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     Volume 8 Issue 73 | June 12, 2009 |

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Bearing Fruit

Andrew Morris

Daniel Saunier, grocer.

Long before I arrived in the Provençal village of Roussillon, I'd heard his name. If the word of my parents, (who lived here before me), was anything to go by, this was the man who could provide virtually anything from his little shop. I tried to put a face to the name in my imagination, to locate the “Cicada Grocery Store” on an imaginary street. Whenever I asked about how I would be able to get hold of this or that, I heard the mantra “Daniel will manage that for you”. So this man, whoever he was, had a lot to live up to.

Fortunately, the reality proved more than up to the promise. Because when I arrived, I soon discovered that Daniel Saunier runs a veritable Aladdin's cave, in which can be found just about everything, all carefully stacked and beautifully presented. You could actually live inside his store and never go hungry for the rest of your life. It's the first shop you come across as you enter the village, and its proprietor is always ready with a jovial greeting. “Bonjour Andrew” he calls out as I cycle past each morning at 7.30. “Bonjour Daniel” I chant back, as if we've been doing this for half a century. It's amazing how quickly rituals can form in village life…

But this man doesn't merely sell food. Oh no, that would be far too pedestrian. He advises, recommends, offers cooking tips, promises to procure whatever you want that isn't actually found on his shelves. He is an expert on everything that passes through his hands. He knows the local farmers personally and tours their farms to pick up their produce. Don't buy a bottle of wine here if you're in a hurry, as the transaction needs time for him to caress the bottle, evoke its qualities, list the prizes it has won.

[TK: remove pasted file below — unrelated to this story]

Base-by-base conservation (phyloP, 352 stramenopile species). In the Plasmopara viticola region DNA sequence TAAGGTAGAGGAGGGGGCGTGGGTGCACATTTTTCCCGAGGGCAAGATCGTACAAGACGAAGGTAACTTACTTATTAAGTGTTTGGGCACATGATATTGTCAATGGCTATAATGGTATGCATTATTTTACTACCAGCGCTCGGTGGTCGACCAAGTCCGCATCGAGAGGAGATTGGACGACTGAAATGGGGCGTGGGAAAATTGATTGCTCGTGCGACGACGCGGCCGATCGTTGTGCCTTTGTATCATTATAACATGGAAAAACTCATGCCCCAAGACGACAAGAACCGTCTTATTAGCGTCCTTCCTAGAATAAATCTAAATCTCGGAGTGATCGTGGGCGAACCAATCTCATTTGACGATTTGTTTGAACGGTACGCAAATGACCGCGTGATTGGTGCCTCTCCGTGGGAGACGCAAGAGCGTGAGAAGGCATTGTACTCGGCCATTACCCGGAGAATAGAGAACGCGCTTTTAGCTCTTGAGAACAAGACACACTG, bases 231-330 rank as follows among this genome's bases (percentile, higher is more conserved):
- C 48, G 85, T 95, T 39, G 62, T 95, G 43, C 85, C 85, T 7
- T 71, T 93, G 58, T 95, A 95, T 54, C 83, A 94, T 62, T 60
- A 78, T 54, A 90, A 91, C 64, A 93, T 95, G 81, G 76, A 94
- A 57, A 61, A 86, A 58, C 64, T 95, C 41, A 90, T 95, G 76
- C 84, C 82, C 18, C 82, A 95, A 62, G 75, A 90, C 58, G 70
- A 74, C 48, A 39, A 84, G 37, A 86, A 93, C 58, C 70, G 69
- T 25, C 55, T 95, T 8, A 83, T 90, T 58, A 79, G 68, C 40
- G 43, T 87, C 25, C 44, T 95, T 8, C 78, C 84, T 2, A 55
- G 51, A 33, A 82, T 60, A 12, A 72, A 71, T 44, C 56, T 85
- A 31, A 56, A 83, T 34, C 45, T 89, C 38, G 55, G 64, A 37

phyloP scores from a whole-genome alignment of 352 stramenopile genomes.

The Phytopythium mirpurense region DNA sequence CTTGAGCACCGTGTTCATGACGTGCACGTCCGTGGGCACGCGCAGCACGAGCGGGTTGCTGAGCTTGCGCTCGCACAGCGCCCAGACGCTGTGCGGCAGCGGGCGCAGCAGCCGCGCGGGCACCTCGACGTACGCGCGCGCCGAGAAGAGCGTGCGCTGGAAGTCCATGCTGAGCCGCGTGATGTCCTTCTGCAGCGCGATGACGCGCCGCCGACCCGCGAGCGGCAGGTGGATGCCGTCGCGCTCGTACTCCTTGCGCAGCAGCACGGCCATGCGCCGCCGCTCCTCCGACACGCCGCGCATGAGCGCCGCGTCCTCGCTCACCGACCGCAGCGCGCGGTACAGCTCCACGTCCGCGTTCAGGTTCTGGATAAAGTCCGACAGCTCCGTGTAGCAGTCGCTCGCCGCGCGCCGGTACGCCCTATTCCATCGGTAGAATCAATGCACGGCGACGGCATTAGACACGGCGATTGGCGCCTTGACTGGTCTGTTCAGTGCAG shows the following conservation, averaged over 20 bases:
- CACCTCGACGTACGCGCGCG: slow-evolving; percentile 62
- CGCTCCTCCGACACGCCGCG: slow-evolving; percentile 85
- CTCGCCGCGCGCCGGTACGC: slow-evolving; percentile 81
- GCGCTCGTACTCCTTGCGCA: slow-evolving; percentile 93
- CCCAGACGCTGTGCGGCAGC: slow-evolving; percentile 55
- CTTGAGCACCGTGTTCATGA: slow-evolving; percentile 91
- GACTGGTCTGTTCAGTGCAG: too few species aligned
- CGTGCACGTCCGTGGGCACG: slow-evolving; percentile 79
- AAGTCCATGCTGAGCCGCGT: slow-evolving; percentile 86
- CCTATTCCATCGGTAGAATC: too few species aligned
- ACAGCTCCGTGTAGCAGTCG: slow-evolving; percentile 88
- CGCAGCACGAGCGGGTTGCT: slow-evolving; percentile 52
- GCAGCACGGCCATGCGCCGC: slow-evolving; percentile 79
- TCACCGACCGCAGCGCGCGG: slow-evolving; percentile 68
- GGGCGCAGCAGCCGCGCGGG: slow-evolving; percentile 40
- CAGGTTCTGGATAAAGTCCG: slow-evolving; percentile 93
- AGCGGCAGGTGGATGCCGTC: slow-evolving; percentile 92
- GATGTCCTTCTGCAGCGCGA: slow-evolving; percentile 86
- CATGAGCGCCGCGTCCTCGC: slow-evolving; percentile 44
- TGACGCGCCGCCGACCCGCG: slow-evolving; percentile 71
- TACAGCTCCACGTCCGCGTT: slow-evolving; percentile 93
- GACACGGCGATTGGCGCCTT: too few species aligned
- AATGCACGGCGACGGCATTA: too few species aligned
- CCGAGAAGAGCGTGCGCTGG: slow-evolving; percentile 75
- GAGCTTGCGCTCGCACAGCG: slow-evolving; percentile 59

So ladies and gentlemen, we are talking here of a Food Artist. But more than that, a Food Activist. It was my initial intention in talking to him to concentrate on nothing more than good food, leaving politics entirely to one side for once. But the moment you begin to explore any subject in contemporary France, politics is never far beneath the surface. It's his personal mission to support the small producers who are continually squeezed by the barons of the massive supermarkets that dominate the agrofood industry here, to the point where the farmers can hardly even operate without making a loss. There's not much one man can do, or even several men, against the sheer power of the big cheeses, but it's important to try, preserving in the process not only livelihoods, but a whole traditional way of life built around growing quality fruit and veg, and bringing it to market.

Driven equally by a sense of duty to the village, (where he is the only grocer), life in this role is rewarding and satisfying. But it's not easy by any means. The mere arrival of a new grocery store in the village, and run by an “outsider” to boot, (anyone from more than 5km away earns this title), had the potential to upset locally-established entrepreneurial families who saw the patch as their own, and it's taken years to win the trust of the older and more conservative villagers.